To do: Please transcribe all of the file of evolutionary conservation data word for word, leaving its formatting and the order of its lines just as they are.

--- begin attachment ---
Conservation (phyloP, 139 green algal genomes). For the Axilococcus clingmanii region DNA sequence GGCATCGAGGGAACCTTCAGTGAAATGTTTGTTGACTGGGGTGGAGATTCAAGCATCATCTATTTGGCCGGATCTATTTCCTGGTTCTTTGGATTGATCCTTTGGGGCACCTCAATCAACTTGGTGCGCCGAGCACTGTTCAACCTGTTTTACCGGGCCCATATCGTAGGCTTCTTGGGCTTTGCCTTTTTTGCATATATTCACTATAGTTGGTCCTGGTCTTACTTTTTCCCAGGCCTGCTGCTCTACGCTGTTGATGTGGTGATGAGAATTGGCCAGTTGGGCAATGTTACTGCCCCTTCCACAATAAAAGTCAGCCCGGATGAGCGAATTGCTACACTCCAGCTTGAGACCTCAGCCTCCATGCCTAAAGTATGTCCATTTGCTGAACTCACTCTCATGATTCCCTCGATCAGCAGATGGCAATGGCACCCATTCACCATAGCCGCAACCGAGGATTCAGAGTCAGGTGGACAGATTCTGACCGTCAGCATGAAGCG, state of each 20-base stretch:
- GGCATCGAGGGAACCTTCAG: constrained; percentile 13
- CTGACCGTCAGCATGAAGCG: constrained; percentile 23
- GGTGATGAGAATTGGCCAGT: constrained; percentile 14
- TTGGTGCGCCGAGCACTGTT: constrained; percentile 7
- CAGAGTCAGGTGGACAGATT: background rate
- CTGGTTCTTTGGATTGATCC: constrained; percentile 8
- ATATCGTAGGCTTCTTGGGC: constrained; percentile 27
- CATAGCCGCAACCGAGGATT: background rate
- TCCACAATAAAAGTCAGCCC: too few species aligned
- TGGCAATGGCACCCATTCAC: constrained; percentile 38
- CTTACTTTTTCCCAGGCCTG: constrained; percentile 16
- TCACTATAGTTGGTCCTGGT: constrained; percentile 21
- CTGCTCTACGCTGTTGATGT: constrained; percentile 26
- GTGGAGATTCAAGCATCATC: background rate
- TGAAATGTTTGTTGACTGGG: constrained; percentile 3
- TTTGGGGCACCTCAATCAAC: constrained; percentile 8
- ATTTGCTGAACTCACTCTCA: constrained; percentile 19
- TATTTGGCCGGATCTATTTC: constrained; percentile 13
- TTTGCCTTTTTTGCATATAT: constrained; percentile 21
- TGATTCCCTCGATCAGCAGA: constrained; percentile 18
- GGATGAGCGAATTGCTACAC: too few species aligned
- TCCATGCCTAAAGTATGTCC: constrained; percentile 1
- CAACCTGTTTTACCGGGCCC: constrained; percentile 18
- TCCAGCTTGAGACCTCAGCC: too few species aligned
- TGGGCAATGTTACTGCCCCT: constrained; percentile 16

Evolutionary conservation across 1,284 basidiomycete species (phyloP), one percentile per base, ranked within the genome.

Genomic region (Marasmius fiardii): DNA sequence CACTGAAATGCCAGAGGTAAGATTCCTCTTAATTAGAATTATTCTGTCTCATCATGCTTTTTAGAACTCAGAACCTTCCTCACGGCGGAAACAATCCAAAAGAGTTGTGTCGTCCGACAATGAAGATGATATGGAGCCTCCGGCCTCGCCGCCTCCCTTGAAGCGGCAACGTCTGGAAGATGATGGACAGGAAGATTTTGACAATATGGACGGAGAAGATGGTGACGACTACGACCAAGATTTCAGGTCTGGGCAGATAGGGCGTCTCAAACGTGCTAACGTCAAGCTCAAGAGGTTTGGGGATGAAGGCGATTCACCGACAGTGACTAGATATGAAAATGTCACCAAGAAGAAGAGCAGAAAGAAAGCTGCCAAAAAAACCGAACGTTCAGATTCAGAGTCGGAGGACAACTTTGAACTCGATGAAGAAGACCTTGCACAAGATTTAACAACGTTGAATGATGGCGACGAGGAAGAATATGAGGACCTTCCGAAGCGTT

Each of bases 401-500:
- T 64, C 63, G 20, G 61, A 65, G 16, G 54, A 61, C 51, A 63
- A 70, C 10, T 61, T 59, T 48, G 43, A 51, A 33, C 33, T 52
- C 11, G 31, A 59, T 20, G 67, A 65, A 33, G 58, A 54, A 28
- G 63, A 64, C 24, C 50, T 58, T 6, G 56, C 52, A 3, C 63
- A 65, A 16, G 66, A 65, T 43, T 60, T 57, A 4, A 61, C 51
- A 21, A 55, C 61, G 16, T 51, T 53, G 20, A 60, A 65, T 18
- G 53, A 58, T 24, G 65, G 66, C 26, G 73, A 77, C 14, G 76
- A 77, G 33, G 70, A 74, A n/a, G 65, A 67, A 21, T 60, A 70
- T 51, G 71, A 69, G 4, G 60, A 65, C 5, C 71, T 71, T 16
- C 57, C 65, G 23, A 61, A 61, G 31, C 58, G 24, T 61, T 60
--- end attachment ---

Conservation (phyloP, 139 green algal genomes). For the Axilococcus clingmanii region DNA sequence GGCATCGAGGGAACCTTCAGTGAAATGTTTGTTGACTGGGGTGGAGATTCAAGCATCATCTATTTGGCCGGATCTATTTCCTGGTTCTTTGGATTGATCCTTTGGGGCACCTCAATCAACTTGGTGCGCCGAGCACTGTTCAACCTGTTTTACCGGGCCCATATCGTAGGCTTCTTGGGCTTTGCCTTTTTTGCATATATTCACTATAGTTGGTCCTGGTCTTACTTTTTCCCAGGCCTGCTGCTCTACGCTGTTGATGTGGTGATGAGAATTGGCCAGTTGGGCAATGTTACTGCCCCTTCCACAATAAAAGTCAGCCCGGATGAGCGAATTGCTACACTCCAGCTTGAGACCTCAGCCTCCATGCCTAAAGTATGTCCATTTGCTGAACTCACTCTCATGATTCCCTCGATCAGCAGATGGCAATGGCACCCATTCACCATAGCCGCAACCGAGGATTCAGAGTCAGGTGGACAGATTCTGACCGTCAGCATGAAGCG, state of each 20-base stretch:
- GGCATCGAGGGAACCTTCAG: constrained; percentile 13
- CTGACCGTCAGCATGAAGCG: constrained; percentile 23
- GGTGATGAGAATTGGCCAGT: constrained; percentile 14
- TTGGTGCGCCGAGCACTGTT: constrained; percentile 7
- CAGAGTCAGGTGGACAGATT: background rate
- CTGGTTCTTTGGATTGATCC: constrained; percentile 8
- ATATCGTAGGCTTCTTGGGC: constrained; percentile 27
- CATAGCCGCAACCGAGGATT: background rate
- TCCACAATAAAAGTCAGCCC: too few species aligned
- TGGCAATGGCACCCATTCAC: constrained; percentile 38
- CTTACTTTTTCCCAGGCCTG: constrained; percentile 16
- TCACTATAGTTGGTCCTGGT: constrained; percentile 21
- CTGCTCTACGCTGTTGATGT: constrained; percentile 26
- GTGGAGATTCAAGCATCATC: background rate
- TGAAATGTTTGTTGACTGGG: constrained; percentile 3
- TTTGGGGCACCTCAATCAAC: constrained; percentile 8
- ATTTGCTGAACTCACTCTCA: constrained; percentile 19
- TATTTGGCCGGATCTATTTC: constrained; percentile 13
- TTTGCCTTTTTTGCATATAT: constrained; percentile 21
- TGATTCCCTCGATCAGCAGA: constrained; percentile 18
- GGATGAGCGAATTGCTACAC: too few species aligned
- TCCATGCCTAAAGTATGTCC: constrained; percentile 1
- CAACCTGTTTTACCGGGCCC: constrained; percentile 18
- TCCAGCTTGAGACCTCAGCC: too few species aligned
- TGGGCAATGTTACTGCCCCT: constrained; percentile 16

Evolutionary conservation across 1,284 basidiomycete species (phyloP), one percentile per base, ranked within the genome.

Genomic region (Marasmius fiardii): DNA sequence CACTGAAATGCCAGAGGTAAGATTCCTCTTAATTAGAATTATTCTGTCTCATCATGCTTTTTAGAACTCAGAACCTTCCTCACGGCGGAAACAATCCAAAAGAGTTGTGTCGTCCGACAATGAAGATGATATGGAGCCTCCGGCCTCGCCGCCTCCCTTGAAGCGGCAACGTCTGGAAGATGATGGACAGGAAGATTTTGACAATATGGACGGAGAAGATGGTGACGACTACGACCAAGATTTCAGGTCTGGGCAGATAGGGCGTCTCAAACGTGCTAACGTCAAGCTCAAGAGGTTTGGGGATGAAGGCGATTCACCGACAGTGACTAGATATGAAAATGTCACCAAGAAGAAGAGCAGAAAGAAAGCTGCCAAAAAAACCGAACGTTCAGATTCAGAGTCGGAGGACAACTTTGAACTCGATGAAGAAGACCTTGCACAAGATTTAACAACGTTGAATGATGGCGACGAGGAAGAATATGAGGACCTTCCGAAGCGTT

Each of bases 401-500:
- T 64, C 63, G 20, G 61, A 65, G 16, G 54, A 61, C 51, A 63
- A 70, C 10, T 61, T 59, T 48, G 43, A 51, A 33, C 33, T 52
- C 11, G 31, A 59, T 20, G 67, A 65, A 33, G 58, A 54, A 28
- G 63, A 64, C 24, C 50, T 58, T 6, G 56, C 52, A 3, C 63
- A 65, A 16, G 66, A 65, T 43, T 60, T 57, A 4, A 61, C 51
- A 21, A 55, C 61, G 16, T 51, T 53, G 20, A 60, A 65, T 18
- G 53, A 58, T 24, G 65, G 66, C 26, G 73, A 77, C 14, G 76
- A 77, G 33, G 70, A 74, A n/a, G 65, A 67, A 21, T 60, A 70
- T 51, G 71, A 69, G 4, G 60, A 65, C 5, C 71, T 71, T 16
- C 57, C 65, G 23, A 61, A 61, G 31, C 58, G 24, T 61, T 60